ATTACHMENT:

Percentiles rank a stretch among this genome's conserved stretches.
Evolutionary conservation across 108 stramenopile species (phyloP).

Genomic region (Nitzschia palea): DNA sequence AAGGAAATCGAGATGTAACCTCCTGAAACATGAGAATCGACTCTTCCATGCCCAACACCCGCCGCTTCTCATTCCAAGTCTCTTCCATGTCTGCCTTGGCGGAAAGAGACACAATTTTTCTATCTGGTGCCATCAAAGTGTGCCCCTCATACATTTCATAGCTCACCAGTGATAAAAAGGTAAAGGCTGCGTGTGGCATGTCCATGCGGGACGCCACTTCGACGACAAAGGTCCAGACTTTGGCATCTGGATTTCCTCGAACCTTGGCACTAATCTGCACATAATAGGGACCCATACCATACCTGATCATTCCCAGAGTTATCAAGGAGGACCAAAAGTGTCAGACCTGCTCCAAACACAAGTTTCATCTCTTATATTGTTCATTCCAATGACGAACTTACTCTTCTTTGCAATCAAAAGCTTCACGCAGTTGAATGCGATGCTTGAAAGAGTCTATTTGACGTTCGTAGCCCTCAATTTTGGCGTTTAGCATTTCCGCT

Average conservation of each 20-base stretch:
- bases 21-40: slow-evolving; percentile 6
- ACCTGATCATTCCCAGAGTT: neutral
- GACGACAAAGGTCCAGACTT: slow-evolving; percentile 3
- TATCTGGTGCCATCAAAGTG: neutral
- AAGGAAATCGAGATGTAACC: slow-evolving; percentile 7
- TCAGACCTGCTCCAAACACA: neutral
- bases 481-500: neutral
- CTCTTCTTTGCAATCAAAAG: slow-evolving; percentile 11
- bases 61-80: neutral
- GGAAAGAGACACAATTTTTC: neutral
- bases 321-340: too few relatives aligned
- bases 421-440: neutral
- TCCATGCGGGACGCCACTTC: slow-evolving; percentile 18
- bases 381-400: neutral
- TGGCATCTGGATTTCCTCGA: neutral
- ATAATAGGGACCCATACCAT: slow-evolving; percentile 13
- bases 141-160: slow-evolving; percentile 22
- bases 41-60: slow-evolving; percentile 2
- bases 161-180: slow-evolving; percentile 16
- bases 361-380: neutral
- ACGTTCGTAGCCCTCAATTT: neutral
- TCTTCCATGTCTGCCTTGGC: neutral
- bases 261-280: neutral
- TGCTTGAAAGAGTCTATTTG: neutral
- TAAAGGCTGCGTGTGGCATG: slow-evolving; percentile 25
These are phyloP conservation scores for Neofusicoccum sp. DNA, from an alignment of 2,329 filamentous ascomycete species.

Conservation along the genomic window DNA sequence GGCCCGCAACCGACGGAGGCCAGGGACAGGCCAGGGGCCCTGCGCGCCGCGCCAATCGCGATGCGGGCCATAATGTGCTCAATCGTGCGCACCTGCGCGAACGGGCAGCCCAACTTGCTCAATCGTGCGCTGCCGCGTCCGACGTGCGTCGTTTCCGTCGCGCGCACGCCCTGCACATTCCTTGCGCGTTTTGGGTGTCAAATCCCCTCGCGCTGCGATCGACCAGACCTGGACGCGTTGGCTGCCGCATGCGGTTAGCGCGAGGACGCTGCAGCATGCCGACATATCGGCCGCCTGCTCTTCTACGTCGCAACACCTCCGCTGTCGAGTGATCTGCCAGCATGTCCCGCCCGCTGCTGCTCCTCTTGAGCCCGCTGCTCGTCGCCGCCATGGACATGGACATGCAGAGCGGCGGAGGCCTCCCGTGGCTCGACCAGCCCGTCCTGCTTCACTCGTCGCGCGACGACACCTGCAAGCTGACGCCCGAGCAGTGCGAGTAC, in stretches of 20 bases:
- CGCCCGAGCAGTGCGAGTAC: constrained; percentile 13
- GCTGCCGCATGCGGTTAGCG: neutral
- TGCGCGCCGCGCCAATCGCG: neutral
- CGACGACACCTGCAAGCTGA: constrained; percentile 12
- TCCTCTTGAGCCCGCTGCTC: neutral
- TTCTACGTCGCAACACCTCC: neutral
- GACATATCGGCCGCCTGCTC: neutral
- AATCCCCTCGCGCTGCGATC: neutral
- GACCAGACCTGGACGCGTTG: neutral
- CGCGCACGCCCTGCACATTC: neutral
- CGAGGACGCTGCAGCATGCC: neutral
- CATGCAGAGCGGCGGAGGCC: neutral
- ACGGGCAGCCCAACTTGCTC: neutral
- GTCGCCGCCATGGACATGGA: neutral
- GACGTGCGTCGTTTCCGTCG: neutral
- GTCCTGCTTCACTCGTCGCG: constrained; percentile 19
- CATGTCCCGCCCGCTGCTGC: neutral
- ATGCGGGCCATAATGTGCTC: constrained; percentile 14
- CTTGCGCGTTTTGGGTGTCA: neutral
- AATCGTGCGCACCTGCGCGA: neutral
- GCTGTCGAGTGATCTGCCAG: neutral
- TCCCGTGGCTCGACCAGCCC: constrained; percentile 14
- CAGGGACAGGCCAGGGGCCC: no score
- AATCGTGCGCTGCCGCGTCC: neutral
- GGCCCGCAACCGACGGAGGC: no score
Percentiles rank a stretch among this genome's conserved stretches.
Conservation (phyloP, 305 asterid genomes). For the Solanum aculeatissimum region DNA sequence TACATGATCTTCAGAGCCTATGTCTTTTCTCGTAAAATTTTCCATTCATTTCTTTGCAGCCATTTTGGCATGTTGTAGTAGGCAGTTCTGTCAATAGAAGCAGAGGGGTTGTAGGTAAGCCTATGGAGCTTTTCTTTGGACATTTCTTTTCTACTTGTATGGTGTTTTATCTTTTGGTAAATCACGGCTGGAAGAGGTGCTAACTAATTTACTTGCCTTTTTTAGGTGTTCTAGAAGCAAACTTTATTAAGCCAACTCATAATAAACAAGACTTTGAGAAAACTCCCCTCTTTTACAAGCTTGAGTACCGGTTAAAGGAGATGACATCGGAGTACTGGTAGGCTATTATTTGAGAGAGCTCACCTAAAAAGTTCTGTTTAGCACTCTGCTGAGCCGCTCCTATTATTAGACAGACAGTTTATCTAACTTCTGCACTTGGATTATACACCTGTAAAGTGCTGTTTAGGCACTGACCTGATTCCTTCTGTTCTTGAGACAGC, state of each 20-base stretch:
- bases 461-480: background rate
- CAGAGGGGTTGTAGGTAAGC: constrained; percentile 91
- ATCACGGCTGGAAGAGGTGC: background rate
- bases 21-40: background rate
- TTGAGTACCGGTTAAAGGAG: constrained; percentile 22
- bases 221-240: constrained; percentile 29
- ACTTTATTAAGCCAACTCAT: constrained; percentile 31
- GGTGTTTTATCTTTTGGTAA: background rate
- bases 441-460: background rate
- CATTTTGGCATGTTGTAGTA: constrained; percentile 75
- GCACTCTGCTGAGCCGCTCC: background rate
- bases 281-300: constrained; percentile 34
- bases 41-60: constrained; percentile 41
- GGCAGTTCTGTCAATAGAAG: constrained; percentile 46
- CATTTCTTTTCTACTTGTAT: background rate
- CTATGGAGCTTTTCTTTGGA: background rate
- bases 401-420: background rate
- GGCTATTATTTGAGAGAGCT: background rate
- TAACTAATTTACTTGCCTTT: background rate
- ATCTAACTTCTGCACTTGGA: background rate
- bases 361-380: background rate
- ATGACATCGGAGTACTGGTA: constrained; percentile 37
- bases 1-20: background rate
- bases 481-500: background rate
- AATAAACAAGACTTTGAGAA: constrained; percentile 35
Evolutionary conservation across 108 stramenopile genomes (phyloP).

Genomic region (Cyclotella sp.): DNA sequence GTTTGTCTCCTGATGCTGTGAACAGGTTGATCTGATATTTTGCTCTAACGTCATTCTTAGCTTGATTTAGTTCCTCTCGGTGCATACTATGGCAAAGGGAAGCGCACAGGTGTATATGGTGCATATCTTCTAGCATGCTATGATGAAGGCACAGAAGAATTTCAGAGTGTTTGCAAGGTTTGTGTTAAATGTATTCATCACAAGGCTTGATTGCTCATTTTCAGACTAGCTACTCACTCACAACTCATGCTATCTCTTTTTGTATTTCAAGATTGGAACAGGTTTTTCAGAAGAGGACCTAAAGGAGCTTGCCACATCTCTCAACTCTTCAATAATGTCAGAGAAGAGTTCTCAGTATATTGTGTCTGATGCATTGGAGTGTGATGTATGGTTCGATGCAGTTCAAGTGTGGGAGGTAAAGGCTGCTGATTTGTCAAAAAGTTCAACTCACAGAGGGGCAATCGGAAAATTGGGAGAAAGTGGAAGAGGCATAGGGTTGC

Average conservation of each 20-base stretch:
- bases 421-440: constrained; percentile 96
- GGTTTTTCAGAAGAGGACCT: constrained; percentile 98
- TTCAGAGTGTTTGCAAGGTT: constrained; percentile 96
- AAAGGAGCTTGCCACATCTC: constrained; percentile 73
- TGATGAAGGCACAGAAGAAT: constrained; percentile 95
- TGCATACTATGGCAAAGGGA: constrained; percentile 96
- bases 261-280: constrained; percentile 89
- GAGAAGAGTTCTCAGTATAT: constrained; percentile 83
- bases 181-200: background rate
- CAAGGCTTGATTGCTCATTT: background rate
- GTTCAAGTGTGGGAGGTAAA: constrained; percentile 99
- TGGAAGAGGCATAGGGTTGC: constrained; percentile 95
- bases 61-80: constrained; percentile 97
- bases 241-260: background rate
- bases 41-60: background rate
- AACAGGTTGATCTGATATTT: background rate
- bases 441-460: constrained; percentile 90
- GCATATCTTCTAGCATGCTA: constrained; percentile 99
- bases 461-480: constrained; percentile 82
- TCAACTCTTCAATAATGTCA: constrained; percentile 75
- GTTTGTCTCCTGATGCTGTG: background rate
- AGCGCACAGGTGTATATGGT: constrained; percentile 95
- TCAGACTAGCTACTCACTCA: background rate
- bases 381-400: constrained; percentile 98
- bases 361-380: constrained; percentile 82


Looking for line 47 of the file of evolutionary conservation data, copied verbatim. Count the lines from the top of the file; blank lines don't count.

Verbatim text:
- GTCCTGCTTCACTCGTCGCG: constrained; percentile 19